After the trade Marichal would go 5-1 in limited work in Boston but with an ERA that approached 5.00. At the end of the season he was released and signed with the Dodgers but after a couple lame starts he retired. Juan finished with a record of 243-143 with an ERA of 2.89, 52 shutouts, and 244 complete games. He won two victory titles, an ERA title, and led the NL in shutouts and complete games twice each. He pitched in a total nine All-star games and went 0-1 in the post-season with a 1.50 ERA, two walks, and ten strikeouts in 12 innings over two starts. After playing he did some scouting and by the early Eighties was the Oakland director of scouting in the DR. He left that to become Minister of Sports for his home country from 1996 to 2000. In '98 he was involved in a nasty car crash - he was not driving - that left him hospitalized for a while. The silver lining there was that he got a good doctor that prescribed rehab work for his arm and shoulder and within a few months he had more mobility in his pitching arm than he'd had in years. In the late '80's and early '90's he also did some Spanish-language broadcasting for various stations. He was elected to the Hall in '83 and since 2000 has been mostly retired.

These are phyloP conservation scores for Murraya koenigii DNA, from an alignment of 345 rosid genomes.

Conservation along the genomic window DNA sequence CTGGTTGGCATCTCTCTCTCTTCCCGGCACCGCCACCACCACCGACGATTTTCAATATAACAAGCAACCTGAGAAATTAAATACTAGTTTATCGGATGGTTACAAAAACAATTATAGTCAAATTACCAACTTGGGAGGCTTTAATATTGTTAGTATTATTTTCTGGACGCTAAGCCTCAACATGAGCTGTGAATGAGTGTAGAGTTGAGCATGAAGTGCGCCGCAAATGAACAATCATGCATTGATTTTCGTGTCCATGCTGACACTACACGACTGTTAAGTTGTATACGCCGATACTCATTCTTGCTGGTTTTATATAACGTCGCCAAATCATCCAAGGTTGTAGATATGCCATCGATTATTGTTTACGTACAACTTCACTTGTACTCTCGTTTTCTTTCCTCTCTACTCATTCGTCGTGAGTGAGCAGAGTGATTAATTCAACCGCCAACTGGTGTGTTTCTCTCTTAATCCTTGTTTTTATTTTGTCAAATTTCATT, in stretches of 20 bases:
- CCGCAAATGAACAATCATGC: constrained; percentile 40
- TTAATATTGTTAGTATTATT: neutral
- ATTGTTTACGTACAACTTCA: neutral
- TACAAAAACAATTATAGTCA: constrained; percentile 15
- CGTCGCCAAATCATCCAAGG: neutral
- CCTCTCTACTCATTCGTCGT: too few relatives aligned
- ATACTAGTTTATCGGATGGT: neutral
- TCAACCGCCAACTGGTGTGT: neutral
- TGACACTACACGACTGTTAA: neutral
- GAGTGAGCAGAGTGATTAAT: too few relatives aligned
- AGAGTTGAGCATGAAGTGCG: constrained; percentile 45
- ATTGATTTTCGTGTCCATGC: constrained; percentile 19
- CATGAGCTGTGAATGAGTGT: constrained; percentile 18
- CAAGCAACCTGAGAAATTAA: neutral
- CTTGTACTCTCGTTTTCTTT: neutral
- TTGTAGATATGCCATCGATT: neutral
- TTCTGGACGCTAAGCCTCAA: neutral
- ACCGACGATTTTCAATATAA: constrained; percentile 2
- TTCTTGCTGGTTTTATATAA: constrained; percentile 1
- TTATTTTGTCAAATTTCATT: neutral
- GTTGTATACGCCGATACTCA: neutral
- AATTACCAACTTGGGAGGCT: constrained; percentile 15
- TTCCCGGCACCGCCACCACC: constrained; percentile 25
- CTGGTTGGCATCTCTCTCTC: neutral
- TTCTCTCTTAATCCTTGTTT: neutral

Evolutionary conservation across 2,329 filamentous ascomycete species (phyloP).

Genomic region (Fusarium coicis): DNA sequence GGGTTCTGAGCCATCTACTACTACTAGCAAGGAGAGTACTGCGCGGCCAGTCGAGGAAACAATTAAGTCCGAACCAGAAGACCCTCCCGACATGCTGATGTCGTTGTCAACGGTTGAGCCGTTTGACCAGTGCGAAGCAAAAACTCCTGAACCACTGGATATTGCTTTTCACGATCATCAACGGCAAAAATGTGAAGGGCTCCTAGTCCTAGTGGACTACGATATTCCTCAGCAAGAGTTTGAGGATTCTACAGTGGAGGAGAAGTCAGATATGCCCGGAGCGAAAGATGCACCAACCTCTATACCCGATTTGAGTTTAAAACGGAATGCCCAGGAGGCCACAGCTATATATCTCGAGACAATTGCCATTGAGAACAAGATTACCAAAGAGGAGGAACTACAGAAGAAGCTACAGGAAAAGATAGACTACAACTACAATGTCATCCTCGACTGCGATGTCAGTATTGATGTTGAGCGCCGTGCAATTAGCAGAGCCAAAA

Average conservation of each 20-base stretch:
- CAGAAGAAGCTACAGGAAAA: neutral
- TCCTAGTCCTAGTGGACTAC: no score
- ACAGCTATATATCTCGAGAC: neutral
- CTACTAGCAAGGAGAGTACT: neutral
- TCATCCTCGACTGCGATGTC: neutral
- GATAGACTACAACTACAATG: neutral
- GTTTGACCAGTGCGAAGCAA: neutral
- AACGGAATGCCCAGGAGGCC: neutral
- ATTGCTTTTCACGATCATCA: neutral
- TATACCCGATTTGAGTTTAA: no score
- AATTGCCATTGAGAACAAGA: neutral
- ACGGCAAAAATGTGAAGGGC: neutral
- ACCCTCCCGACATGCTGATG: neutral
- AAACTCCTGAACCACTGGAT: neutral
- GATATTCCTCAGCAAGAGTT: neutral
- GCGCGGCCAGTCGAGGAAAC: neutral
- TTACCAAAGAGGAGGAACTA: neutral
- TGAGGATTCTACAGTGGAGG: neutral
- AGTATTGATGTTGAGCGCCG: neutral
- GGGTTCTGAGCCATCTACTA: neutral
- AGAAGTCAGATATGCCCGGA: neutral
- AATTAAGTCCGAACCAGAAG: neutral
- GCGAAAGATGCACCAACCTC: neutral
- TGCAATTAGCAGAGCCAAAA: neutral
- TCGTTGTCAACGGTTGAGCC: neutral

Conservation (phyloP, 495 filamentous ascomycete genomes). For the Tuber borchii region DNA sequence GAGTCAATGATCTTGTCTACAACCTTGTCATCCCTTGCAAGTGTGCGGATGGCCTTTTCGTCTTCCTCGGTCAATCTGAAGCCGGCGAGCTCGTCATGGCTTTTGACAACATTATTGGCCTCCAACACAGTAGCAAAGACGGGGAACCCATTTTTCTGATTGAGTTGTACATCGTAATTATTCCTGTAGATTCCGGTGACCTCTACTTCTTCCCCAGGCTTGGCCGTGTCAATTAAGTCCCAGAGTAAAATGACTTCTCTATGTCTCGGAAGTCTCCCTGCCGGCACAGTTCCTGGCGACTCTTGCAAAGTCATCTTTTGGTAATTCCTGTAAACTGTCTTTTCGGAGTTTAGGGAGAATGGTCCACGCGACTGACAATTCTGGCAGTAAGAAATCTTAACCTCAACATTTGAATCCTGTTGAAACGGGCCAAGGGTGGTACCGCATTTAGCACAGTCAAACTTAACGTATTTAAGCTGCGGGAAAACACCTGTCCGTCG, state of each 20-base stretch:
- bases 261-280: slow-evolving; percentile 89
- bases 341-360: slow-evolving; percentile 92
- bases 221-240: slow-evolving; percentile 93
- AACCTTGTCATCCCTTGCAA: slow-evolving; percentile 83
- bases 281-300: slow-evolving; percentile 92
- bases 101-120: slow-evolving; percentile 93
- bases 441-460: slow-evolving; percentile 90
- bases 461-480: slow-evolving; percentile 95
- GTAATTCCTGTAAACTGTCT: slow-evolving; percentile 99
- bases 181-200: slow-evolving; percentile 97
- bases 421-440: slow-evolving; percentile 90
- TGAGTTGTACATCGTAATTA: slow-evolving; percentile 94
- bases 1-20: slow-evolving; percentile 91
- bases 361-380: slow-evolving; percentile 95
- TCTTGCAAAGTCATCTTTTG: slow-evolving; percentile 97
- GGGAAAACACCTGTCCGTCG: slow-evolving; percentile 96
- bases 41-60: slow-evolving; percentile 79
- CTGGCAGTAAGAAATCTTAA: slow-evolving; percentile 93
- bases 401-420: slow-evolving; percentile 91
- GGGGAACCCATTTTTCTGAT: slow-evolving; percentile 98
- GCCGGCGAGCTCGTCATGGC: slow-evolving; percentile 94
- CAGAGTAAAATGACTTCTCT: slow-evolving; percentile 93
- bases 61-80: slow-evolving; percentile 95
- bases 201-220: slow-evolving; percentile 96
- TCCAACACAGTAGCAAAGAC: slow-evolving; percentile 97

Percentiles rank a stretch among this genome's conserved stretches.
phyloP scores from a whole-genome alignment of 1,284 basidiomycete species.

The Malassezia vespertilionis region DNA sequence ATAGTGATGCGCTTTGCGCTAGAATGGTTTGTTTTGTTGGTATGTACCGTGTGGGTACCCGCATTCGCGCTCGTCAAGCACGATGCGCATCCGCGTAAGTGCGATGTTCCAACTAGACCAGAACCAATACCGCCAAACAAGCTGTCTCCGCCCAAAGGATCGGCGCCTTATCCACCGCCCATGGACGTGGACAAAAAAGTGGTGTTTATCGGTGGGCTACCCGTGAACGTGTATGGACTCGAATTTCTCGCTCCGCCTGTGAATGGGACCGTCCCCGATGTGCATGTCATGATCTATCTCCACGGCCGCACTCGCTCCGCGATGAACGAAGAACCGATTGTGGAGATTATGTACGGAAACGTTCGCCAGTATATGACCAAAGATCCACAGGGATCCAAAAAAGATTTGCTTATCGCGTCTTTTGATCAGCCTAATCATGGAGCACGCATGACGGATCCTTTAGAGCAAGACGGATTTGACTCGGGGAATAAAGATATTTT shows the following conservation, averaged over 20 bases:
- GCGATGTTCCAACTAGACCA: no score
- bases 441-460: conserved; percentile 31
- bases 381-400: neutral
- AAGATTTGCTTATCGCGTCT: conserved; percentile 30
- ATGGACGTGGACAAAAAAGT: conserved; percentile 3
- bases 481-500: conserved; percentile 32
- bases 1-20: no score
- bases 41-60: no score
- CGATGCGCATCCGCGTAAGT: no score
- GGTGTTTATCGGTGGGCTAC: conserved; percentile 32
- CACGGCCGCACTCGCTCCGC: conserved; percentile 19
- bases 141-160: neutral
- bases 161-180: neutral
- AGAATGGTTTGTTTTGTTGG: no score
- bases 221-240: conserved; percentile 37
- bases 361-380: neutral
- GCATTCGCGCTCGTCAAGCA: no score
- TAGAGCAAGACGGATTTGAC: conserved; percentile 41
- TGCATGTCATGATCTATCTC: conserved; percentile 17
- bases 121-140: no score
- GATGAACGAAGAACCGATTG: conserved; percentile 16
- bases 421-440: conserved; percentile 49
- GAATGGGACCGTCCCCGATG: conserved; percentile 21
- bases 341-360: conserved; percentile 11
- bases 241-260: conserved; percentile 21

On the regular card back we get one good star bullet and one obvious one. I like the cartoon. He would also eventually have a son. When I was growing up most of my friends that were dogs with women ended up having daughters as a sort of kharmic payback. If that theory holds water Juan must have been quite an operator.
Topps gets pretty creative with this Traded card. Check out that headline. Plus that first sentence is pretty good. They don't attribute the quote to anyone but it is a pretty interesting one in that back then Boston regularly came in second place and in '72 only missed first by half a game. But I guess that's losing. In any case Juan wasn't the guy to get them over the top. That would be that other colorful Spanish-speaking pitcher on their staff with a unique motion.
So to catch up on music news for this month there are only a couple items. In '73 a new Number One song hit in the States. "Crocodile Rock" by Elton John would be the first chart topper of his career (that's pretty surprising) and was taken from his album "Don't Shoot Me I'm Only the Piano Player." That album also produced the hit "Daniel." In '74 on the 7th Barry White won the first four of what would be many gold records. Barry was a big deal that year, charting as both a solo guy and with his Love Unlimited Orchestra, a 40-piece band. His golds were for "Never Never Gonna Give You Up" and "Stone Gon'" (solo) and "Love Theme" and the album "Under the Influence of Love Unlimited" (with the orchestra).
I guess Marichal pitched against Belanger a bit in '74 but outside of that their careers never crossed:
1. Marichal and Lindy McDaniel '66 to '68 Giants;
2. McDaniel and Curt Blefary '70 Yankees;
3. Blefary and Belanger '67 to '68 Orioles.